Hosts present the Eurovision's Europe Shine A Light remote television show in Hilversum, Netherlands. AP
This was no contest. Shut down by the coronavirus crisis, Europe’s annual musical spectacular that pits countries against one another instead sought to unite them Saturday.
The Eurovision Song Contest whose final was scheduled for Saturday night was canceled amid restrictions aimed at reining in the global pandemic.
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So rather than judging songs from 41 artists from Albania to the United Kingdom and having countries allocate points to elect a winner, organizers created a two-hour show called "Eurovision: Europe Shine A Light” that was broadcast in more than 40 countries.
Underscoring the effects of the coronavirus, the show opened with a montage of videos of the deserted streets of European cities before cutting to an almost empty studio in the Netherlands.
It was a stark contrast to the frenetic scenes of flag-waving, screaming fans that form the backdrop for normal Eurovision finales.
Part of the Ahoy convention center in the port city of Rotterdam that was to have hosted the contest was transformed earlier this year into a makeshift care center to ease strain on regular hospitals treating COVID-19 patients.
At the end of the show, it was announced that Ahoy and Rotterdam will host the 2021 Eurovision Song Contest.
Saturday’s show featured appearances by past favorites as well as the artists that were to have taken part in this year’s competition jointly performing 1997’s winning song, "Love Shine a Light,” made famous by Katrina and the Waves.
From its humble beginnings in 1956, the contest has become a vector of camp and kitsch with almost 200 million viewers tuning in for the finale.
Johnny Logan of Ireland, who won twice as a singer and once as a writer, opened Saturday's show with a performance of his 1980 winning song, "What’s Another Year,” accompanied by Eurovision fans on screens like a Zoom meeting and the three Dutch presenters of the show. Organizers called it "a huge Eurovision choir.”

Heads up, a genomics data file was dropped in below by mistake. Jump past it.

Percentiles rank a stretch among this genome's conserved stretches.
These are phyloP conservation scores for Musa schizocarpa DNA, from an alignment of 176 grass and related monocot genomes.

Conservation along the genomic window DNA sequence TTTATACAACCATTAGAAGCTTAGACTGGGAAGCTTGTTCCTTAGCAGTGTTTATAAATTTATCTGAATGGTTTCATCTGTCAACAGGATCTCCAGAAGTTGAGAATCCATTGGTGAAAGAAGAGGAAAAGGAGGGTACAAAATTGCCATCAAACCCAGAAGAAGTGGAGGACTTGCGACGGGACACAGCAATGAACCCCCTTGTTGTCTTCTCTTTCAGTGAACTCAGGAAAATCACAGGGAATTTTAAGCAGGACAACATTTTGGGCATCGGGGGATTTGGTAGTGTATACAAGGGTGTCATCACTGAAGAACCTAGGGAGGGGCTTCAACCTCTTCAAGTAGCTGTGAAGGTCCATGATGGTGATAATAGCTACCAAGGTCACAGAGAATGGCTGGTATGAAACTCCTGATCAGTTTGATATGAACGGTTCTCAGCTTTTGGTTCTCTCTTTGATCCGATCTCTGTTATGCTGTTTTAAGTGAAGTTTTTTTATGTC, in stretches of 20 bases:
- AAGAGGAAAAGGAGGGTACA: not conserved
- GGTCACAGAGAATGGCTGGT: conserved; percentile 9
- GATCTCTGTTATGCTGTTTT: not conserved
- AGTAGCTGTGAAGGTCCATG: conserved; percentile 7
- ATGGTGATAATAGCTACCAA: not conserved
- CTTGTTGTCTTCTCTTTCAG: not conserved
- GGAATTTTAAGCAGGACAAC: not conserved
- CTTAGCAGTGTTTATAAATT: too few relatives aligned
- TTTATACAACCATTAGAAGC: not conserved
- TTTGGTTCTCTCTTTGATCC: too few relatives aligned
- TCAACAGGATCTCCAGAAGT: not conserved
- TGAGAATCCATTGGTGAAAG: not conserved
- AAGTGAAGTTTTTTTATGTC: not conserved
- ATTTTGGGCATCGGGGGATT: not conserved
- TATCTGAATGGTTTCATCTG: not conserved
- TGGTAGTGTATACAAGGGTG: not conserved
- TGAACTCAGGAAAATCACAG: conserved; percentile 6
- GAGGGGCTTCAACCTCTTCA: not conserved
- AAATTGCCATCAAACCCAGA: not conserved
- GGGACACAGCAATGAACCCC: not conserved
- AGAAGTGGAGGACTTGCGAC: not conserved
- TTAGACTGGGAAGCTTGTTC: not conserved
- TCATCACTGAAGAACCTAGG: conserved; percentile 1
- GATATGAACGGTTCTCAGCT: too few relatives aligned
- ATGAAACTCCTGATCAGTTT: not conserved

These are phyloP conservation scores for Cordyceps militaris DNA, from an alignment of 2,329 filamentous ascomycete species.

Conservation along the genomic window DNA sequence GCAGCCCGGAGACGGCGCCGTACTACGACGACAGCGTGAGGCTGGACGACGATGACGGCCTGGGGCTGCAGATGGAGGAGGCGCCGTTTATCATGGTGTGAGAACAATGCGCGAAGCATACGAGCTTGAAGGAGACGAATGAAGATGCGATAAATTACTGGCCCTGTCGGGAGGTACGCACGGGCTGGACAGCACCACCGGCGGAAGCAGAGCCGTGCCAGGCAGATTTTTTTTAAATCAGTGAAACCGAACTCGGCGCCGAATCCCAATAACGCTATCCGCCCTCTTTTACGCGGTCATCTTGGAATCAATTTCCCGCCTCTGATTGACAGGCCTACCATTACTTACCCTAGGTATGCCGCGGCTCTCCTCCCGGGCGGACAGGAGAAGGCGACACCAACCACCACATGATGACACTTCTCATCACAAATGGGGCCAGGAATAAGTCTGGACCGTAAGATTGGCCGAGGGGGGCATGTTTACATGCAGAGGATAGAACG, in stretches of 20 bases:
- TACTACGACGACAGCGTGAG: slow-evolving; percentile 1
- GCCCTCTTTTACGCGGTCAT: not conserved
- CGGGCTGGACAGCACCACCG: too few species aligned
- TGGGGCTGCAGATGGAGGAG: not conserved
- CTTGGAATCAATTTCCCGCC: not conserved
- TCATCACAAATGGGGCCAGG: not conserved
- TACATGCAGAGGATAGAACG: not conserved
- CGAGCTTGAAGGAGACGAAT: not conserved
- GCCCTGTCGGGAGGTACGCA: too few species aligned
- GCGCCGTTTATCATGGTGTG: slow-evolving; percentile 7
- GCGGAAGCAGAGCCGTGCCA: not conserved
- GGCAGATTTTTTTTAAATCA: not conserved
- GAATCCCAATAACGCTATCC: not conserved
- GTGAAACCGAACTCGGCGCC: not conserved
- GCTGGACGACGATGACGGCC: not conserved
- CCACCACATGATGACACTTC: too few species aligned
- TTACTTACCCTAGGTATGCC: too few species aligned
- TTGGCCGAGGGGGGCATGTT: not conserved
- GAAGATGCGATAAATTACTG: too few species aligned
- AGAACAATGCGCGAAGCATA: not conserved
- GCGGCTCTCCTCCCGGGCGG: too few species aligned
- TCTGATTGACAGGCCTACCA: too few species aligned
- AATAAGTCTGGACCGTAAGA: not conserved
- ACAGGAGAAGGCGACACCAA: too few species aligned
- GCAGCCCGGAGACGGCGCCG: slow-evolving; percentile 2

Måns Zelmerlöw of Sweden sang his 2015 winning song, "Heroes,” this year dedicated to health care workers battling the virus.
Snippets of the 41 songs that were to have taken part in this year’s contest were played throughout the show with recorded messages from the performers.
The Mamas, Sweden’s entry, urged viewers to stay safe and wash their hands.
One of Sweden's brightest musical stars, Bjorn Ulvaeus of ABBA, paid tribute to the contest that catapulted him and the band to global fame after their song "Waterloo" won in 1974.
"It still remains one of the most genuinely joyous events of the TV year - and it’s so disarmingly European,” he said in a video message. "It so allows you to escape and be happy - even forget about the coronavirus for a little while.”Associated Press
Globally, there have been 8,680,649 cases, including 459,976 deaths. Russia has recorded most cases in Europe, with 576,952 and 8,002 deaths, followed by Britain, 301,815 cases, 42,461 deaths; Spain, 245,575 and 28,315, and Italy, 238,011 and 34,561 fatalities.
The death toll has doubled in under two months and in total 477,117 fatalities have been recorded from 9,263,743 cases across the globe. Europe remains the worst-hit region with 193,800 dead from 2,557,761 cases.
Infections have been reported in more than 210 countries and territories since the first cases were identified in China in December 2019.
The property features a 360-degree infinity-edge pool and view of Palm Jumeirah, Burj Al Arab and Ain Dubai.It has an indoor garden of 200 square metres on four floors and roof terrace with a 360-degree view.
Sultan Al Neyadi, the Emirati astronaut who is currently on the station, will be as close as possible to his family, loved ones and his homeland today, and he will salute them with pride in this achievement that the country is ruling in space day after day.
Dubai saw the completion of the first successful trial of medical delivery via drones at the Dubai Silicon Oasis (DSO), in yet another unique public-private sector partnership.
The food control report stated that the administrative closure decision followed the restaurant’s repeated highly dangerous violations and its failure to meet the health and food safety requirements, the ADAFSA added, noting that insects were detected on the meat and vegetable washing sink and in the clean utensil storage area.